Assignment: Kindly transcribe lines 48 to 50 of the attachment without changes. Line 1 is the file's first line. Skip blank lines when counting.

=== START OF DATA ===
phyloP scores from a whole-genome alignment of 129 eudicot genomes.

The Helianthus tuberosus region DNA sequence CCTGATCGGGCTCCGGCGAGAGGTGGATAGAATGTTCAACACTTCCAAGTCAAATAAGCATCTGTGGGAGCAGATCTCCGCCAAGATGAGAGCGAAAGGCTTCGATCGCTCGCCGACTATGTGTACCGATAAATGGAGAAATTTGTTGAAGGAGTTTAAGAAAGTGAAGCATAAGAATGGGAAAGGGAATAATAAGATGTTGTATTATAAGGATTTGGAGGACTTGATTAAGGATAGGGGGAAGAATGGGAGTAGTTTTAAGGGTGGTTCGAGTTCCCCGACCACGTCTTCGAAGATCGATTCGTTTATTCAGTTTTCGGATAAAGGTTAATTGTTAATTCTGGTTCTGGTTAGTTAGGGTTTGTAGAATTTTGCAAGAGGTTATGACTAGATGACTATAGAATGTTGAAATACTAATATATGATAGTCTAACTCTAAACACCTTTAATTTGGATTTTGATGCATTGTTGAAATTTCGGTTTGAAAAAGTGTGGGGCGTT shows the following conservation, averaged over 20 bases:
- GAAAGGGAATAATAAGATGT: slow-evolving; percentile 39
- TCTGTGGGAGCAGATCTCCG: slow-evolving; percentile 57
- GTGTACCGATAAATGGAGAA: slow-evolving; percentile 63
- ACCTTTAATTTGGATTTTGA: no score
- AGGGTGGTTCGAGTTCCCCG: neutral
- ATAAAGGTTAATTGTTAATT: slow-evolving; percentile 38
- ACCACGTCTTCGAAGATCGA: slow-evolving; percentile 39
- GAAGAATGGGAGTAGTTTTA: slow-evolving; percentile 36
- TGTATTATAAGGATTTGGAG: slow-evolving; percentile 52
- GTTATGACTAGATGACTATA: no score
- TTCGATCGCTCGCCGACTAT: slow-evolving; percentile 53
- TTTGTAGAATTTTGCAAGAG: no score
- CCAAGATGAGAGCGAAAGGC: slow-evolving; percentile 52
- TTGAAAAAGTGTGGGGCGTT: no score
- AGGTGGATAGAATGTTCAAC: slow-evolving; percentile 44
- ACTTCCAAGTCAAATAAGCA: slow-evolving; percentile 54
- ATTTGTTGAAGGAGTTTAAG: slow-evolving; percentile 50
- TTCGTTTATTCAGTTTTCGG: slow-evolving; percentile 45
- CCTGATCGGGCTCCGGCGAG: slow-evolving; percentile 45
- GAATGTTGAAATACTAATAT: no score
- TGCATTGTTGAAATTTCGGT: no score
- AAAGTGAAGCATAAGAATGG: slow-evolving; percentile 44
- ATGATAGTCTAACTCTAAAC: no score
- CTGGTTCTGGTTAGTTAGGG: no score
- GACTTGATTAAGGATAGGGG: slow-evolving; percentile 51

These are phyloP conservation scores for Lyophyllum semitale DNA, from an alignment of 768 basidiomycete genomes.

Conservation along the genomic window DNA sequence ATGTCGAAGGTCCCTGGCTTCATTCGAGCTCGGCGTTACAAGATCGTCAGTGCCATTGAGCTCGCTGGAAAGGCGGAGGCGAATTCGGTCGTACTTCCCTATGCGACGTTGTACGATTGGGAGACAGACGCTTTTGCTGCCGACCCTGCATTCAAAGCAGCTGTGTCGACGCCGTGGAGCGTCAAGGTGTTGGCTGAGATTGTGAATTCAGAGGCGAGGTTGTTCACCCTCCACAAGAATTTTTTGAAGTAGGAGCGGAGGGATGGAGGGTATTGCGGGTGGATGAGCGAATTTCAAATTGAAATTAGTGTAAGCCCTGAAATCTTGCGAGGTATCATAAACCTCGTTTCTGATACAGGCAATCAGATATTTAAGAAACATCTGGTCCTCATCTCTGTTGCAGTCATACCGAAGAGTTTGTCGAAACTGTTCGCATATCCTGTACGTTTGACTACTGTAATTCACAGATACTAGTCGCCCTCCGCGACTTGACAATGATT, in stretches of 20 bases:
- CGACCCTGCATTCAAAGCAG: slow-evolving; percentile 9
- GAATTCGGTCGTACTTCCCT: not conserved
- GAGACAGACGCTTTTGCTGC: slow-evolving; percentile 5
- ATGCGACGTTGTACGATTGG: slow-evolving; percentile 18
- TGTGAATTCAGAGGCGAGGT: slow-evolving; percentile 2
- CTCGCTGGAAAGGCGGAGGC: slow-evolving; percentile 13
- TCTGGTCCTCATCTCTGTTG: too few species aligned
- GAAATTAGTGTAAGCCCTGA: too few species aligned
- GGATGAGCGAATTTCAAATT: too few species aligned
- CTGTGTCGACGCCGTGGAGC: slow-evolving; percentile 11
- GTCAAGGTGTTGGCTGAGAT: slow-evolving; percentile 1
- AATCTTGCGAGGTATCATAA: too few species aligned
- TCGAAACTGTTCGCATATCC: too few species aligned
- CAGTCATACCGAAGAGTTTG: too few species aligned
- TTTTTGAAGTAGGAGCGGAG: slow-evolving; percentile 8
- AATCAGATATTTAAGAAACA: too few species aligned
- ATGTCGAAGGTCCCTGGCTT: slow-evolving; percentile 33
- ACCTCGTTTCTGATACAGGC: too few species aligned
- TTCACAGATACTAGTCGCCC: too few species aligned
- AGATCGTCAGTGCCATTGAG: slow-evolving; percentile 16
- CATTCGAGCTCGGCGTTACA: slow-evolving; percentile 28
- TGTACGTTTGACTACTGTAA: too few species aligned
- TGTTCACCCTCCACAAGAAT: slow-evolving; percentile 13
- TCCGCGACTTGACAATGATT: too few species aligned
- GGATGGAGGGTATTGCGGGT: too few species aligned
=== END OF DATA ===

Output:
- TTCACAGATACTAGTCGCCC: too few species aligned
- AGATCGTCAGTGCCATTGAG: slow-evolving; percentile 16
- CATTCGAGCTCGGCGTTACA: slow-evolving; percentile 28